Pub. Date:
Cambridge University Press
Information Technology and Moral Philosophy

Information Technology and Moral Philosophy

by Jeroen van den Hoven, John Weckert
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Information technology is an integral part of the practices and institutions of postindustrial society. It is also a source of hard moral questions and thus is both a probing and a relevant area for moral theory. In this volume, an international team of philosophers sheds light on many of the ethical issues arising from information technology, including informational privacy, the digital divide and equal access, e-trust, and teledemocracy. Collectively, these essays demonstrate how accounts of equality and justice and property and privacy benefit from taking into account how information technology has shaped our social and epistemic practices and our moral experiences. Information technology changes the way we look at the world and deal with one another. It calls, therefore, for a re-examination of notions such as friendship, care, commitment, and trust.

Product Details

ISBN-13: 9780521855495
Publisher: Cambridge University Press
Publication date: 03/31/2008
Series: Cambridge Studies in Philosophy and Public Policy Series
Pages: 428
Product dimensions: 5.98(w) x 8.98(h) x 1.06(d)

About the Author

John Weckert is a Professorial Fellow at the Centre for Applied Philosophy and Public Ethics at Charles Sturt University in Australia. He is editor-in-chief of NanoEthics: Ethics for Technologies that Converge at the Nanoscale and has published widely in the field of computer ethics.

Jeroen van den Hoven is Professor of Moral Philosophy at Delft University of Technology. He is editor-in-chief of Ethics and Information Technology, a member of the IST Advisory Group of the European Community in Brussels, scientific director of the 3TU Centre for Ethics and Technology in the Netherlands, and co-author, with Dean Cocking, of Evil Online.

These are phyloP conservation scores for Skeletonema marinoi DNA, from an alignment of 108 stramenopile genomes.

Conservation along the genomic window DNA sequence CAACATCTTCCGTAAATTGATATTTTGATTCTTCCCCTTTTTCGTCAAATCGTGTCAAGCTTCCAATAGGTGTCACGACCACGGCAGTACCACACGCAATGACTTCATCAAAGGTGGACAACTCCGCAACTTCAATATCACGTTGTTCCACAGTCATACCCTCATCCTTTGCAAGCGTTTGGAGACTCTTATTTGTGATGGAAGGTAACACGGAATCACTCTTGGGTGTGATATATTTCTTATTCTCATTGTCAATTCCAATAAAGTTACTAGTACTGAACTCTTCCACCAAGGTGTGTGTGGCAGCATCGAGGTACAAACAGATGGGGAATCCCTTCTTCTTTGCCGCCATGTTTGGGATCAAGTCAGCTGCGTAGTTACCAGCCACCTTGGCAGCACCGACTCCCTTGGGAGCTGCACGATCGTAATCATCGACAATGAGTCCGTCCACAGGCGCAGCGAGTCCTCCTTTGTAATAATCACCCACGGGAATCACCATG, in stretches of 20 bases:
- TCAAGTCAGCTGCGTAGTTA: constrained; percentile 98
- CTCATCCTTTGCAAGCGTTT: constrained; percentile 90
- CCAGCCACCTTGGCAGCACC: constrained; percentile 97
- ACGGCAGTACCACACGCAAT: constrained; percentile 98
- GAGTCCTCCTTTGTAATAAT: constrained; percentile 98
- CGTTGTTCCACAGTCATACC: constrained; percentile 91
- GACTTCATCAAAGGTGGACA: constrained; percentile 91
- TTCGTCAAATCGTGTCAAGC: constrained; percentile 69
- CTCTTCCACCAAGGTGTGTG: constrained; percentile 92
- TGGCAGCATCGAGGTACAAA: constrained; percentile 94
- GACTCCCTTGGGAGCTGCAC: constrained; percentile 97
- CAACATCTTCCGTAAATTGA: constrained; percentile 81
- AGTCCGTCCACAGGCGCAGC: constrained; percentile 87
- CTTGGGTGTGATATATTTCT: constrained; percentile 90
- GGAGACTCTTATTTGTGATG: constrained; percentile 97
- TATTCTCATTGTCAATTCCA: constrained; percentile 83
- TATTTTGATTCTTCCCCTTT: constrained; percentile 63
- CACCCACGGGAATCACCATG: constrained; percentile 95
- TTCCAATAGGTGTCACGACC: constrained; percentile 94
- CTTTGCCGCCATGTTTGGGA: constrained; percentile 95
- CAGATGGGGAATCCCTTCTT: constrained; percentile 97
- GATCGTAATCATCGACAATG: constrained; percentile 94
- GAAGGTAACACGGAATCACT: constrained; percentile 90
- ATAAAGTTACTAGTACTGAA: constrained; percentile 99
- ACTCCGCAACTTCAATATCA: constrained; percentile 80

Table of Contents

List of Contributors vii

Introduction 1

1 Norbert Wiener and the Rise of Information Ethics Terrell Ward Bynum 8

2 Why We Need Better Ethics for Emerging Technologies James H. Moor 26

3 Information Ethics: Its Nature and Scope Luciano Ftoridi 40

4 The Transformation of the Public Sphere: Political Authority, Communicative Freedom, and Internet Publics James Bohman 66

5 Democracy and the Internet Cass R. Sunstein 93

6 The Social Epistemology of Blogging Alvin I. Goldman 111

7 Plural Selves and Relational Identity: Intimacy and Privacy Online Dean Cocking 123

8 Identity and Information Technology Steve Matthews 142

9 Trust, Reliance, and the Internet Philip Pettit 161

10 Esteem, Identifiability, and the Internet Geoffrey Brennan Philip Pettit 175

l1 Culture and Global Networks: Hope for a Global Ethics? Charles Ess 195

12 Collective Responsibility and Information and Communication Technology Seumas Miller 226

13 Computers as Surrogate Agents Deborah G. Johnson Thomas M. Powers 251

14 Moral Philosophy, Information Technology, and Copyright: The Grokster Case Wendy J. Gordon 270

15 Information Technology, Privacy, and the Protection of Personal Data Jeroen van den Hoven 301

16 Embodying Values in Technology: Theory and Practice Mary Flanagan Daniel C. Howe Helen Nissenbaum 322

17 Information Technology Research Ethics Dag Elgesem 354

18 Distributive justice and die Value of Information: A (Broadly) Rawlsian Approach Jeroen van den Hoven Emma Rooksby 376

Select Bibliography 397

Index 401

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